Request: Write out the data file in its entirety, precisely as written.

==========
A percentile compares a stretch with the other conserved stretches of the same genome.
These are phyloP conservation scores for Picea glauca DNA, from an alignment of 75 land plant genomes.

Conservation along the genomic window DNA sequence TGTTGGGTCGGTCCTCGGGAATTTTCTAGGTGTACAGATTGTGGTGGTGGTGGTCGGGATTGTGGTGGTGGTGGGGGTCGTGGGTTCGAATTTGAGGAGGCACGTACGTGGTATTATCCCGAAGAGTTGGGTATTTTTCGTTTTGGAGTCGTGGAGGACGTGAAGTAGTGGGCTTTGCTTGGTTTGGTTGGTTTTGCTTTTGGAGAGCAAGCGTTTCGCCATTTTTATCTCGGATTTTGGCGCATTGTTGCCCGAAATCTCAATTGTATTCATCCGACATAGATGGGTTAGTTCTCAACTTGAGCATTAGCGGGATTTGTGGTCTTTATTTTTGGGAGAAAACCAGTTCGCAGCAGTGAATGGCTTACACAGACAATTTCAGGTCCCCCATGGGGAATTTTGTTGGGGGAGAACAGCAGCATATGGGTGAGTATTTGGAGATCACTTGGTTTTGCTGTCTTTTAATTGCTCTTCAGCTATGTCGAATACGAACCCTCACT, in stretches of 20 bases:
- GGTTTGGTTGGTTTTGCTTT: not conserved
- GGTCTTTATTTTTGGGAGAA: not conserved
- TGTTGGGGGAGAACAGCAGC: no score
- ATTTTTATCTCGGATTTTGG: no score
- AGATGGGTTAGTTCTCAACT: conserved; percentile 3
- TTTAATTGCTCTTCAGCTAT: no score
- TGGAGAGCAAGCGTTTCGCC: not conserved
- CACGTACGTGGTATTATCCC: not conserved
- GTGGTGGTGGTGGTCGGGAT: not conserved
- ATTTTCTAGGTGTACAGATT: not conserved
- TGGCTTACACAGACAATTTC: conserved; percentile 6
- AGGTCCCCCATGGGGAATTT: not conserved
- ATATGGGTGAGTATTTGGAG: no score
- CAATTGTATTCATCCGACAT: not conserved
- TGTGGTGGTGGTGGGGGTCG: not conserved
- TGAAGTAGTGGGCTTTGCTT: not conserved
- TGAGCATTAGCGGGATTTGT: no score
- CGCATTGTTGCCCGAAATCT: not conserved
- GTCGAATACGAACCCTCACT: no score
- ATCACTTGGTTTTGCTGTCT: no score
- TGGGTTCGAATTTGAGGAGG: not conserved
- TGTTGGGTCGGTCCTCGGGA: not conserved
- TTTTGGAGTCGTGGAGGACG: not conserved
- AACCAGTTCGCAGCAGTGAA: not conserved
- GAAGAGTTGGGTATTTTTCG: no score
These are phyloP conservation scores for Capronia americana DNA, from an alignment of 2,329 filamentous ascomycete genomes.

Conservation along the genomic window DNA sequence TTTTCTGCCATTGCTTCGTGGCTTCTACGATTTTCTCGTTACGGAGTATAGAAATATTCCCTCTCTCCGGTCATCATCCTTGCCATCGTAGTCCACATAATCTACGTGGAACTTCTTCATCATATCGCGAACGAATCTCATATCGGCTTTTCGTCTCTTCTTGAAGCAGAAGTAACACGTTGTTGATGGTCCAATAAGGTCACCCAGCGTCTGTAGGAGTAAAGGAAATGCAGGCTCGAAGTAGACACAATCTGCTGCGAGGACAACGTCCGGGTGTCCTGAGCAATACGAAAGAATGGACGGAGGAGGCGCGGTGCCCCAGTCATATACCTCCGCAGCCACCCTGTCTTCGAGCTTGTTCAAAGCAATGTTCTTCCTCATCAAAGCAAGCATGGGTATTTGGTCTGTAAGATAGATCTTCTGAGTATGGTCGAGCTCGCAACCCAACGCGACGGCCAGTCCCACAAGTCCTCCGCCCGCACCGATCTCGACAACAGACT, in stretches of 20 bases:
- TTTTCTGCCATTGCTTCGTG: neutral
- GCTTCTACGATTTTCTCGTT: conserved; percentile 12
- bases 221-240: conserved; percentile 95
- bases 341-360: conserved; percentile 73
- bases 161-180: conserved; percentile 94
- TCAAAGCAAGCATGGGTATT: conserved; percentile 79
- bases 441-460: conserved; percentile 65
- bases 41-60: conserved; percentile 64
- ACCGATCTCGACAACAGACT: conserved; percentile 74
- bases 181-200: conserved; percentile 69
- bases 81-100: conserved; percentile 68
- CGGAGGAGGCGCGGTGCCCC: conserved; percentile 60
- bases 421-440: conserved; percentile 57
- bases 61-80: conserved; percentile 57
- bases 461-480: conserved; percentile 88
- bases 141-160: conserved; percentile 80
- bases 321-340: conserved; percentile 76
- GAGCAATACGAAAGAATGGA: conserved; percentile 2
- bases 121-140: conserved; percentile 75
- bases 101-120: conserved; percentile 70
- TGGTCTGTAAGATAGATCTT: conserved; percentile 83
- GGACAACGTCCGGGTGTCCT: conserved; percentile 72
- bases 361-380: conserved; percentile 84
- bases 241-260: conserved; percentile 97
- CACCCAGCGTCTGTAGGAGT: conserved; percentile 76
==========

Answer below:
A percentile compares a stretch with the other conserved stretches of the same genome.
These are phyloP conservation scores for Picea glauca DNA, from an alignment of 75 land plant genomes.

Conservation along the genomic window DNA sequence TGTTGGGTCGGTCCTCGGGAATTTTCTAGGTGTACAGATTGTGGTGGTGGTGGTCGGGATTGTGGTGGTGGTGGGGGTCGTGGGTTCGAATTTGAGGAGGCACGTACGTGGTATTATCCCGAAGAGTTGGGTATTTTTCGTTTTGGAGTCGTGGAGGACGTGAAGTAGTGGGCTTTGCTTGGTTTGGTTGGTTTTGCTTTTGGAGAGCAAGCGTTTCGCCATTTTTATCTCGGATTTTGGCGCATTGTTGCCCGAAATCTCAATTGTATTCATCCGACATAGATGGGTTAGTTCTCAACTTGAGCATTAGCGGGATTTGTGGTCTTTATTTTTGGGAGAAAACCAGTTCGCAGCAGTGAATGGCTTACACAGACAATTTCAGGTCCCCCATGGGGAATTTTGTTGGGGGAGAACAGCAGCATATGGGTGAGTATTTGGAGATCACTTGGTTTTGCTGTCTTTTAATTGCTCTTCAGCTATGTCGAATACGAACCCTCACT, in stretches of 20 bases:
- GGTTTGGTTGGTTTTGCTTT: not conserved
- GGTCTTTATTTTTGGGAGAA: not conserved
- TGTTGGGGGAGAACAGCAGC: no score
- ATTTTTATCTCGGATTTTGG: no score
- AGATGGGTTAGTTCTCAACT: conserved; percentile 3
- TTTAATTGCTCTTCAGCTAT: no score
- TGGAGAGCAAGCGTTTCGCC: not conserved
- CACGTACGTGGTATTATCCC: not conserved
- GTGGTGGTGGTGGTCGGGAT: not conserved
- ATTTTCTAGGTGTACAGATT: not conserved
- TGGCTTACACAGACAATTTC: conserved; percentile 6
- AGGTCCCCCATGGGGAATTT: not conserved
- ATATGGGTGAGTATTTGGAG: no score
- CAATTGTATTCATCCGACAT: not conserved
- TGTGGTGGTGGTGGGGGTCG: not conserved
- TGAAGTAGTGGGCTTTGCTT: not conserved
- TGAGCATTAGCGGGATTTGT: no score
- CGCATTGTTGCCCGAAATCT: not conserved
- GTCGAATACGAACCCTCACT: no score
- ATCACTTGGTTTTGCTGTCT: no score
- TGGGTTCGAATTTGAGGAGG: not conserved
- TGTTGGGTCGGTCCTCGGGA: not conserved
- TTTTGGAGTCGTGGAGGACG: not conserved
- AACCAGTTCGCAGCAGTGAA: not conserved
- GAAGAGTTGGGTATTTTTCG: no score
These are phyloP conservation scores for Capronia americana DNA, from an alignment of 2,329 filamentous ascomycete genomes.

Conservation along the genomic window DNA sequence TTTTCTGCCATTGCTTCGTGGCTTCTACGATTTTCTCGTTACGGAGTATAGAAATATTCCCTCTCTCCGGTCATCATCCTTGCCATCGTAGTCCACATAATCTACGTGGAACTTCTTCATCATATCGCGAACGAATCTCATATCGGCTTTTCGTCTCTTCTTGAAGCAGAAGTAACACGTTGTTGATGGTCCAATAAGGTCACCCAGCGTCTGTAGGAGTAAAGGAAATGCAGGCTCGAAGTAGACACAATCTGCTGCGAGGACAACGTCCGGGTGTCCTGAGCAATACGAAAGAATGGACGGAGGAGGCGCGGTGCCCCAGTCATATACCTCCGCAGCCACCCTGTCTTCGAGCTTGTTCAAAGCAATGTTCTTCCTCATCAAAGCAAGCATGGGTATTTGGTCTGTAAGATAGATCTTCTGAGTATGGTCGAGCTCGCAACCCAACGCGACGGCCAGTCCCACAAGTCCTCCGCCCGCACCGATCTCGACAACAGACT, in stretches of 20 bases:
- TTTTCTGCCATTGCTTCGTG: neutral
- GCTTCTACGATTTTCTCGTT: conserved; percentile 12
- bases 221-240: conserved; percentile 95
- bases 341-360: conserved; percentile 73
- bases 161-180: conserved; percentile 94
- TCAAAGCAAGCATGGGTATT: conserved; percentile 79
- bases 441-460: conserved; percentile 65
- bases 41-60: conserved; percentile 64
- ACCGATCTCGACAACAGACT: conserved; percentile 74
- bases 181-200: conserved; percentile 69
- bases 81-100: conserved; percentile 68
- CGGAGGAGGCGCGGTGCCCC: conserved; percentile 60
- bases 421-440: conserved; percentile 57
- bases 61-80: conserved; percentile 57
- bases 461-480: conserved; percentile 88
- bases 141-160: conserved; percentile 80
- bases 321-340: conserved; percentile 76
- GAGCAATACGAAAGAATGGA: conserved; percentile 2
- bases 121-140: conserved; percentile 75
- bases 101-120: conserved; percentile 70
- TGGTCTGTAAGATAGATCTT: conserved; percentile 83
- GGACAACGTCCGGGTGTCCT: conserved; percentile 72
- bases 361-380: conserved; percentile 84
- bases 241-260: conserved; percentile 97
- CACCCAGCGTCTGTAGGAGT: conserved; percentile 76